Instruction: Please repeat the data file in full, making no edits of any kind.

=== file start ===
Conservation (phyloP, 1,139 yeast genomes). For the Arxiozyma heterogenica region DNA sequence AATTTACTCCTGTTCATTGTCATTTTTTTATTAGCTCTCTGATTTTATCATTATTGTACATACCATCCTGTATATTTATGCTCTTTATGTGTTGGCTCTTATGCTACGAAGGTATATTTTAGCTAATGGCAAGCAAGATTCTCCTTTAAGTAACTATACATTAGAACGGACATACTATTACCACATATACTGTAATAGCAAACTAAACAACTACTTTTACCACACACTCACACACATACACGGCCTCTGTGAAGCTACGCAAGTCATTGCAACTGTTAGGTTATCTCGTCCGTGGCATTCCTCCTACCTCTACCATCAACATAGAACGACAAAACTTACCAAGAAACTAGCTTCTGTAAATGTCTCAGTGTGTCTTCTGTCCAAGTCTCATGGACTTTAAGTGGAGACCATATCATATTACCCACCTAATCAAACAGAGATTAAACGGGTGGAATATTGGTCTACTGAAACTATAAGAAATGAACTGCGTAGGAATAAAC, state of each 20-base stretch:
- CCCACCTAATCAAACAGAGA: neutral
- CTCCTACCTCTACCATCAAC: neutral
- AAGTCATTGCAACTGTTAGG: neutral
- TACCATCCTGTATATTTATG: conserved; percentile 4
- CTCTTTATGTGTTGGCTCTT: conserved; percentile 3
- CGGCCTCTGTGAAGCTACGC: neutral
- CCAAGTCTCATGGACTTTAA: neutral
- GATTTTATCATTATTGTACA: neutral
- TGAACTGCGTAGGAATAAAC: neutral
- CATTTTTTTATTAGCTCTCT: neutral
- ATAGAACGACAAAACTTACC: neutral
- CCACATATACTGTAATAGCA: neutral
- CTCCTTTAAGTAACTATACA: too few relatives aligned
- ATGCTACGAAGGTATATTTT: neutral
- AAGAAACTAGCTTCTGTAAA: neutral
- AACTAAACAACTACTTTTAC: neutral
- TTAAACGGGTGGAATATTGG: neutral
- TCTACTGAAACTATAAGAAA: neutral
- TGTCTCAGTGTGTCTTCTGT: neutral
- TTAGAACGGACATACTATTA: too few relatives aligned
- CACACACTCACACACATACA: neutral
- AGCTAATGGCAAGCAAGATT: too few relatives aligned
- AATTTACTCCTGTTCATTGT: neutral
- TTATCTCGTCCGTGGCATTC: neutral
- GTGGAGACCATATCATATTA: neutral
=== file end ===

Conservation (phyloP, 1,139 yeast genomes). For the Arxiozyma heterogenica region DNA sequence AATTTACTCCTGTTCATTGTCATTTTTTTATTAGCTCTCTGATTTTATCATTATTGTACATACCATCCTGTATATTTATGCTCTTTATGTGTTGGCTCTTATGCTACGAAGGTATATTTTAGCTAATGGCAAGCAAGATTCTCCTTTAAGTAACTATACATTAGAACGGACATACTATTACCACATATACTGTAATAGCAAACTAAACAACTACTTTTACCACACACTCACACACATACACGGCCTCTGTGAAGCTACGCAAGTCATTGCAACTGTTAGGTTATCTCGTCCGTGGCATTCCTCCTACCTCTACCATCAACATAGAACGACAAAACTTACCAAGAAACTAGCTTCTGTAAATGTCTCAGTGTGTCTTCTGTCCAAGTCTCATGGACTTTAAGTGGAGACCATATCATATTACCCACCTAATCAAACAGAGATTAAACGGGTGGAATATTGGTCTACTGAAACTATAAGAAATGAACTGCGTAGGAATAAAC, state of each 20-base stretch:
- CCCACCTAATCAAACAGAGA: neutral
- CTCCTACCTCTACCATCAAC: neutral
- AAGTCATTGCAACTGTTAGG: neutral
- TACCATCCTGTATATTTATG: conserved; percentile 4
- CTCTTTATGTGTTGGCTCTT: conserved; percentile 3
- CGGCCTCTGTGAAGCTACGC: neutral
- CCAAGTCTCATGGACTTTAA: neutral
- GATTTTATCATTATTGTACA: neutral
- TGAACTGCGTAGGAATAAAC: neutral
- CATTTTTTTATTAGCTCTCT: neutral
- ATAGAACGACAAAACTTACC: neutral
- CCACATATACTGTAATAGCA: neutral
- CTCCTTTAAGTAACTATACA: too few relatives aligned
- ATGCTACGAAGGTATATTTT: neutral
- AAGAAACTAGCTTCTGTAAA: neutral
- AACTAAACAACTACTTTTAC: neutral
- TTAAACGGGTGGAATATTGG: neutral
- TCTACTGAAACTATAAGAAA: neutral
- TGTCTCAGTGTGTCTTCTGT: neutral
- TTAGAACGGACATACTATTA: too few relatives aligned
- CACACACTCACACACATACA: neutral
- AGCTAATGGCAAGCAAGATT: too few relatives aligned
- AATTTACTCCTGTTCATTGT: neutral
- TTATCTCGTCCGTGGCATTC: neutral
- GTGGAGACCATATCATATTA: neutral